# Perfectly Matched Layer

The perfectly matched layer (**PML**) approach to implementing absorbing boundary conditions in FDTD codes was proposed in the paper A perfectly matched layer for the absorption of electromagnetic waves, J. Computational Physics, Vol. 114, Issue 2, pp. 185-200 (1994). The approach involves surrounding the computational cell with a medium that in theory absorbs without any reflection electromagnetic waves at all frequencies and angles of incidence. Berenger showed that it was sufficient to "split" Maxwell's equations into two sets of equations in the absorbing layers, appropriately defined. These split-field equations produce wave attenuation but are unphysical. It was later shown that a similar reflectionless absorbing medium can be constructed as a lossy anisotropic dielectric and magnetic material with "matched" impedance and electrical and magnetic conductivities. This is known as the uniaxial PML (UPML).

The finite-difference implementation of PML requires the conductivities to be turned on gradually over a distance of a few grid points to avoid numerical reflections from the discontinuity. It is also important when using PMLs to make the computational cell sufficiently large so as not to overlap the PML with evanescent fields from resonant-cavity or waveguide modes (otherwise, the PML could induce artificial losses in such modes).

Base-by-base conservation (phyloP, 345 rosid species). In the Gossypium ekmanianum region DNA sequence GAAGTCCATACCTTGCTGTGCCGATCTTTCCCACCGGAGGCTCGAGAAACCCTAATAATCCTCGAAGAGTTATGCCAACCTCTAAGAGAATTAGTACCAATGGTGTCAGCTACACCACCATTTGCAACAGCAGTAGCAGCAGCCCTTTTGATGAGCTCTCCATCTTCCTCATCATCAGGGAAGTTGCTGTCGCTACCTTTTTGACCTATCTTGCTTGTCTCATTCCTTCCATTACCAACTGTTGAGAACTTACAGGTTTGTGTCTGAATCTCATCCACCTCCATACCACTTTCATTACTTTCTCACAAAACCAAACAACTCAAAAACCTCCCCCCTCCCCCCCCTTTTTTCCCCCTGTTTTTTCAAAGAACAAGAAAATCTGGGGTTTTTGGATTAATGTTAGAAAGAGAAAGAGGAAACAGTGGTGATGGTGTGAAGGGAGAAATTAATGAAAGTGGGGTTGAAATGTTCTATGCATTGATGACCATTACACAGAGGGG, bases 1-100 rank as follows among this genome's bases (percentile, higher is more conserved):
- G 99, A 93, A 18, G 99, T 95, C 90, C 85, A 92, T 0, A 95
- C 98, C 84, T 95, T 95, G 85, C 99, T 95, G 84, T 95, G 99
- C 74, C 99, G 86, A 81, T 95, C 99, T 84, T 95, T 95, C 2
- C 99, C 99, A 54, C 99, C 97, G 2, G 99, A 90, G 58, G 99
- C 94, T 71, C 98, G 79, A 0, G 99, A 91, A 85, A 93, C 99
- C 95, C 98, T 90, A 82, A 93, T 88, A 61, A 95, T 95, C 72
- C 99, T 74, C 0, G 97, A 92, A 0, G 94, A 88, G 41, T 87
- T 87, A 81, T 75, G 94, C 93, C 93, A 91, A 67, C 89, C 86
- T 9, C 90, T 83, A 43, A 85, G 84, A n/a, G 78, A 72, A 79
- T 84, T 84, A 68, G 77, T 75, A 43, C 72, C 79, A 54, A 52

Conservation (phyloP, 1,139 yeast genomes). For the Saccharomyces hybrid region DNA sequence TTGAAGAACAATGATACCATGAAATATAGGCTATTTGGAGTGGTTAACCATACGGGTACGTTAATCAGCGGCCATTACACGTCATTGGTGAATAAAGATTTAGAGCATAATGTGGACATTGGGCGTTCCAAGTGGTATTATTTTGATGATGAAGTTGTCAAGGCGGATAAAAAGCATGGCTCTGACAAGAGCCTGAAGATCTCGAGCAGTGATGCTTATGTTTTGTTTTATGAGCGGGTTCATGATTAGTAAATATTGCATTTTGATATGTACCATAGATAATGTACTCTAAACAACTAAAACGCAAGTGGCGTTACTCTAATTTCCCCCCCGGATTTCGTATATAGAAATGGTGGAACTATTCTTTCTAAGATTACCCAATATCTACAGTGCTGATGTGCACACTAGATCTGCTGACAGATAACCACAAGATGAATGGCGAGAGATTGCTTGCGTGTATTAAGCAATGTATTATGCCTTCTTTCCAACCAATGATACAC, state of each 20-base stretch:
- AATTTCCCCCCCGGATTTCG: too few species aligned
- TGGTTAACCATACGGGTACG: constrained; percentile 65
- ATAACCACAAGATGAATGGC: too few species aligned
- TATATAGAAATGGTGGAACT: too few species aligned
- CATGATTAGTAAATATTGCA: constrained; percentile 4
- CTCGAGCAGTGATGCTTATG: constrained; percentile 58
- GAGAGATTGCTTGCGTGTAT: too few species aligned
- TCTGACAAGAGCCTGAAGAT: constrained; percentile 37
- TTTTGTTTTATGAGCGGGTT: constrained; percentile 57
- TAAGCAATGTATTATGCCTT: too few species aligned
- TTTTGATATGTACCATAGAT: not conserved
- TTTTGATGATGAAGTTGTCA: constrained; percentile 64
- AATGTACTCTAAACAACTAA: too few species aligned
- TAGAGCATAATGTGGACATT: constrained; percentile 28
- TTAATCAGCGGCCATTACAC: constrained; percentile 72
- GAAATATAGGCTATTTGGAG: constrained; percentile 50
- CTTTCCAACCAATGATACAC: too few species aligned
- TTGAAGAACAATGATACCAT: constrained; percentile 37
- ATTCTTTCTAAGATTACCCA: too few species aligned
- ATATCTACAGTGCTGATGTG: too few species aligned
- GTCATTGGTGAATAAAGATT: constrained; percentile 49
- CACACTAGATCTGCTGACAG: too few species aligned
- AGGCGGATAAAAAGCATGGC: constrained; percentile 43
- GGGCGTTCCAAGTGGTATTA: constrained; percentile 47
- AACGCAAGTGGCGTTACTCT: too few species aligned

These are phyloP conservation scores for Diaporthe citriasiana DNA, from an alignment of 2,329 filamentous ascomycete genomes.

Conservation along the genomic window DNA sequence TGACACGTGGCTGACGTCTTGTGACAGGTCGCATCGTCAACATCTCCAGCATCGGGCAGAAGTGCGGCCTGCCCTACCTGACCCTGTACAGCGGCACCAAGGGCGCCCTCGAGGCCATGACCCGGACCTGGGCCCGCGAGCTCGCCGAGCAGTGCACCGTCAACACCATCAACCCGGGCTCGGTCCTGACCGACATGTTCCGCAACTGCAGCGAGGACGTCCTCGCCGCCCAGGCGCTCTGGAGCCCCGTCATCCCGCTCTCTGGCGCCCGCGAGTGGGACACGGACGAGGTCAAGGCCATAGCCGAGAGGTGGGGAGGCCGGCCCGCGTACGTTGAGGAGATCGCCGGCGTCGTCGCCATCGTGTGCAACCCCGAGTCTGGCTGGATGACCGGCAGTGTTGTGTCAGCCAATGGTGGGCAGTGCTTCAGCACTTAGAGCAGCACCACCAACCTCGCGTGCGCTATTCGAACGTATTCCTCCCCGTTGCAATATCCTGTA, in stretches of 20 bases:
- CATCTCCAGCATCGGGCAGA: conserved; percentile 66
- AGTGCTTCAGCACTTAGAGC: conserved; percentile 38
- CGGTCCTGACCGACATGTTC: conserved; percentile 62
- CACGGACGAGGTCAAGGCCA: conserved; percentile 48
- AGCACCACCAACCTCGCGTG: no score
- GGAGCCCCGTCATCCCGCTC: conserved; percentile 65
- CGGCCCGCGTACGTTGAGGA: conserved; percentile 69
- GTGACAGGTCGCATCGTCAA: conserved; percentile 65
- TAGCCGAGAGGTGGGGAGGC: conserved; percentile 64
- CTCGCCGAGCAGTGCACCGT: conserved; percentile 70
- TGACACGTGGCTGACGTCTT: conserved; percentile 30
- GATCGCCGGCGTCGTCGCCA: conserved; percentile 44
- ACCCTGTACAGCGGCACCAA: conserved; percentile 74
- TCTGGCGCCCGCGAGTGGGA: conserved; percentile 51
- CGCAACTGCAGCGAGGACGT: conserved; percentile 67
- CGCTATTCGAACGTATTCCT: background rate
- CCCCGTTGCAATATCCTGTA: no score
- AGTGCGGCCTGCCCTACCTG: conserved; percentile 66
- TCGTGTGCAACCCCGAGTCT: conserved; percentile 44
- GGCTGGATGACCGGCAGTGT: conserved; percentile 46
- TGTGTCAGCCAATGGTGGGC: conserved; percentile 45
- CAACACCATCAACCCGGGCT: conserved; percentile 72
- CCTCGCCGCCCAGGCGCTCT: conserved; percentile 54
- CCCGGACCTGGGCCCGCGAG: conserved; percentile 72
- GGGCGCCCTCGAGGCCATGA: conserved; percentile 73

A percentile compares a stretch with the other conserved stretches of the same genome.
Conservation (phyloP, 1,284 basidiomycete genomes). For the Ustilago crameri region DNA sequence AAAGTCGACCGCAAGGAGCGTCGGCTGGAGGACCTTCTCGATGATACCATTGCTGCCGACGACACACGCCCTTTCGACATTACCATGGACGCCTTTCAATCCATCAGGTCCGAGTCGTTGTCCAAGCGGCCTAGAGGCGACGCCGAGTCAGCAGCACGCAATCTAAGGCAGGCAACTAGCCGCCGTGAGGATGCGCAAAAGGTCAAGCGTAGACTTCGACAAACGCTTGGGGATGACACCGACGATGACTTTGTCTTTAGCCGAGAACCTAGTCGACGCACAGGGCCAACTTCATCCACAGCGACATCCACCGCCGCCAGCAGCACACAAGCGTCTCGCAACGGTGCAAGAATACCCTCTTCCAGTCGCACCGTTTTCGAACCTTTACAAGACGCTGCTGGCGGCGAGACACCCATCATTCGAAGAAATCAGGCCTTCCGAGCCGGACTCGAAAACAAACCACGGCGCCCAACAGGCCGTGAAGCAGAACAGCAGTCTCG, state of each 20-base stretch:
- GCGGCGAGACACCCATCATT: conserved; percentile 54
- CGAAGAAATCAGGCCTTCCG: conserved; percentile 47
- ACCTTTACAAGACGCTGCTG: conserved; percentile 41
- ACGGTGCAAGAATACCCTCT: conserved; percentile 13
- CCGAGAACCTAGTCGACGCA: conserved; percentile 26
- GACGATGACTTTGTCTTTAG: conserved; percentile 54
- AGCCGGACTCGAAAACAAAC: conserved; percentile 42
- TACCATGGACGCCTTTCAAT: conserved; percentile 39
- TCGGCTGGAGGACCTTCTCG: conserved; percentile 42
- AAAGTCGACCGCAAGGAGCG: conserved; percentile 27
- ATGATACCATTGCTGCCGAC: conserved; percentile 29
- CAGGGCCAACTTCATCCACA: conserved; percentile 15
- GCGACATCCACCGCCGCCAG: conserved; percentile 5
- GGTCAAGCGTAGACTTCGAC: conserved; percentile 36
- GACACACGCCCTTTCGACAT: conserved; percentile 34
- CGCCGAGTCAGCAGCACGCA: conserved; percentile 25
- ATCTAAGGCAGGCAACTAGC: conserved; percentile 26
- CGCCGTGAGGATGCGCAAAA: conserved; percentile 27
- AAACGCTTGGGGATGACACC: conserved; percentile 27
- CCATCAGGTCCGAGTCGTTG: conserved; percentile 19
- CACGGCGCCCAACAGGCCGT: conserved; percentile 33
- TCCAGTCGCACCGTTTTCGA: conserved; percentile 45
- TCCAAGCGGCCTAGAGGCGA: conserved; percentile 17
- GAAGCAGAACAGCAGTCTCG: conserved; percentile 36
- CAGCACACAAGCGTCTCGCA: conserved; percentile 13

For a more detailed discussion of PMLs in Meep, see Chapter 5 ("Rigorous PML Validation and a Corrected Unsplit PML for Anisotropic Dispersive Media") of the book Advances in FDTD Computational Electrodynamics: Photonics and Nanotechnology. In particular, there are two useful references:

- Notes on Perfectly Matched Layers by S. G. Johnson: a general introduction to PML concepts
- Notes on the UPML implementation in Meep by S. G. Johnson: a description of the precise PML formulation that is used in Meep, which is slightly different from many PML formulations described elsewhere in order to properly handle arbitrary anisotropy; a closely related formulation with slightly different notation is described in J. Computational Physics, vol. 230, pp. 2369-77 (2011). This paper also describes a strategy to validate PML.

PML has some limitations, as is discussed in the *Notes on PML* linked above. See also Optics Express, vol. 16, pp. 11376-92 (2008) on the use of adiabatic absorbers as a workaround for cases when PML fails. This occurs most notably in periodic media like photonic crystals, where the fundamental idea behind PML breaks down. Physical Review E, vol. 79, 065601 (2011) provides a different case where PML fails.